I used cloth diapers on my 4 from the very start. Disposables would be used on vacations and visits. I was completely satisfied withthe cloth diapers. 2 of mine were bedwetters for some time and I continued with nighttime cloth diapers through the bedwetting years. For awhile all 4 had diapers on at bedtime.

  42. rbenson permalink
    February 10, 2010

    The question between cloth and disposable diapers has been debated for sometime. The energy used in making an cleaning each diaper is about the same, but if you sun dry your cloth diapers the energy usage will be less than with the disposables. Also the cost savings will be about $1500 dollars from birth to potty training. Now remember babies that wear cloth diapers usually potty train much earlier than babies wearing disposables so there will be even a bigger savings. If you buy a good quality cloth diaper such as thirsties duo diaper you will be able to use them on another child or re-sell them and save even more. Also there is no toxic chemicals in contact with your babies skin with cloth diapers. Babies are not little adults. There breathing rate and food consumption per weight is much greater than that of and adult. Because of this contact with chemicals has a much greater affect on them than an adult. Cloth diapers also are not like the kinds of diapers your mother used to use. They are as easy as disposables just with a wash involved. Many cloth diaper companies sell disposable liners that can be flushed. So there is very little clean up.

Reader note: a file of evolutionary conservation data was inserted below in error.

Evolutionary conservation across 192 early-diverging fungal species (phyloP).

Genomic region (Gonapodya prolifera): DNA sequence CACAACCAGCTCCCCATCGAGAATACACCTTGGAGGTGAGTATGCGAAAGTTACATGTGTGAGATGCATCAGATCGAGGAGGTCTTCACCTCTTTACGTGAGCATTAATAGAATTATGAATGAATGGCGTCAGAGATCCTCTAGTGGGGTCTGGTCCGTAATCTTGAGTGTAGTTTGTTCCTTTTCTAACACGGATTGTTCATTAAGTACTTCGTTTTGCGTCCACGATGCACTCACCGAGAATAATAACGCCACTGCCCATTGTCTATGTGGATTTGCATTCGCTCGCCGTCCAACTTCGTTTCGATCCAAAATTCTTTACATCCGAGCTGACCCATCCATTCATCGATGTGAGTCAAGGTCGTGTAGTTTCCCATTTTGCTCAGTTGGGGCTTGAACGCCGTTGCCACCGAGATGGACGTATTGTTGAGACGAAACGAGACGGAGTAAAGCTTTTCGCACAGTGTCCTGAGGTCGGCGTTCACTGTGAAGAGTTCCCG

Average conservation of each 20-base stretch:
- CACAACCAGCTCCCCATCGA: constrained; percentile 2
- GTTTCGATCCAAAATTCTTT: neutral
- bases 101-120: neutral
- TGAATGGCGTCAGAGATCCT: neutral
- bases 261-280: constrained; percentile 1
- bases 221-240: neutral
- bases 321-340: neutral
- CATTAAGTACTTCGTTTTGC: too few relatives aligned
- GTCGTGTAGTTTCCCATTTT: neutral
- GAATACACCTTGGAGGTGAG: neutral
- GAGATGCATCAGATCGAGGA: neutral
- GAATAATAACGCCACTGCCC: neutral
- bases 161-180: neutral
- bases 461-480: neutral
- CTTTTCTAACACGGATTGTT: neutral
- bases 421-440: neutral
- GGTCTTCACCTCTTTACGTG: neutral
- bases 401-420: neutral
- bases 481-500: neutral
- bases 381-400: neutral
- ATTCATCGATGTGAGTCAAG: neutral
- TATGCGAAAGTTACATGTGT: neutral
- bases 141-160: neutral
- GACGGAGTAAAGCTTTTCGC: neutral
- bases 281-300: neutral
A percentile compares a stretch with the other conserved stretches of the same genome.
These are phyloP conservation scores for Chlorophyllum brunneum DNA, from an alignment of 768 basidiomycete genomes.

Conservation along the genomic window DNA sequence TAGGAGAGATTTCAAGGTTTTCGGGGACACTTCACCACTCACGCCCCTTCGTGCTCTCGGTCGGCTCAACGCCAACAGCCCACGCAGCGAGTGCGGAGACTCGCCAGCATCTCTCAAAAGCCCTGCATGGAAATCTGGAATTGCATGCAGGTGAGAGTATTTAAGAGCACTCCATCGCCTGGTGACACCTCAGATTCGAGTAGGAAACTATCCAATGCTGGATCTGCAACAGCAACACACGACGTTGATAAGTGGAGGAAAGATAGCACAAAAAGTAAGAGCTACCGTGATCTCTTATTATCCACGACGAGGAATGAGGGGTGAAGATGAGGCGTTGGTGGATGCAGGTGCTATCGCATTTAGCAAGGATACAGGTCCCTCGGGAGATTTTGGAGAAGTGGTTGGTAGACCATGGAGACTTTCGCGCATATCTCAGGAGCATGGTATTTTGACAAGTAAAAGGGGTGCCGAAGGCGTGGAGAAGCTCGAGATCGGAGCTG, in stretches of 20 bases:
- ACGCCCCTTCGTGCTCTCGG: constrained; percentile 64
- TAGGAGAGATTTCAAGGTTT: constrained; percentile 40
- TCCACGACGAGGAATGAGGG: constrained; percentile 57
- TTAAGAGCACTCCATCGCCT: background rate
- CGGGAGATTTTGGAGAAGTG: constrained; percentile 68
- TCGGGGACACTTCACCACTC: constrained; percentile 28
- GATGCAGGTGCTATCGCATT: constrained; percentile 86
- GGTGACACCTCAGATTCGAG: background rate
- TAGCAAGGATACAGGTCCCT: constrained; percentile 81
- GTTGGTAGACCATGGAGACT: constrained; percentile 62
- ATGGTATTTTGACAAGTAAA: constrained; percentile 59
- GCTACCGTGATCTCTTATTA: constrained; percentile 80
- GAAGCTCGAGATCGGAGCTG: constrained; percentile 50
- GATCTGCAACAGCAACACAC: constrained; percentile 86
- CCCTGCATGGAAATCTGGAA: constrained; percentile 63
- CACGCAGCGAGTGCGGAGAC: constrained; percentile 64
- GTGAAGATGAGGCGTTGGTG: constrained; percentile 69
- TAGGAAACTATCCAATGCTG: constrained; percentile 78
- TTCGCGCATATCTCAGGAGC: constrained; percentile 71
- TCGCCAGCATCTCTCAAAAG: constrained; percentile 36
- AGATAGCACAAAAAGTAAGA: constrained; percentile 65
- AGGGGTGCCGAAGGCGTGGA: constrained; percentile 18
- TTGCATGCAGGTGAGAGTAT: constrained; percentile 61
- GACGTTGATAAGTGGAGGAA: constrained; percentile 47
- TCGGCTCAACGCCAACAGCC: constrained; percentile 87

43. Joseph permalink
    March 8, 2010

    I use disposal diapers rather than washable. It is convenient to use unlike the washable ones. It is easy to get wet and that’s disgusting. My baby will have a good nyt sleep if she is always dry. It’s not about economy or environment issue but making your baby comfortable is the most important factor i used disposable diapers.

  44. Brenda permalink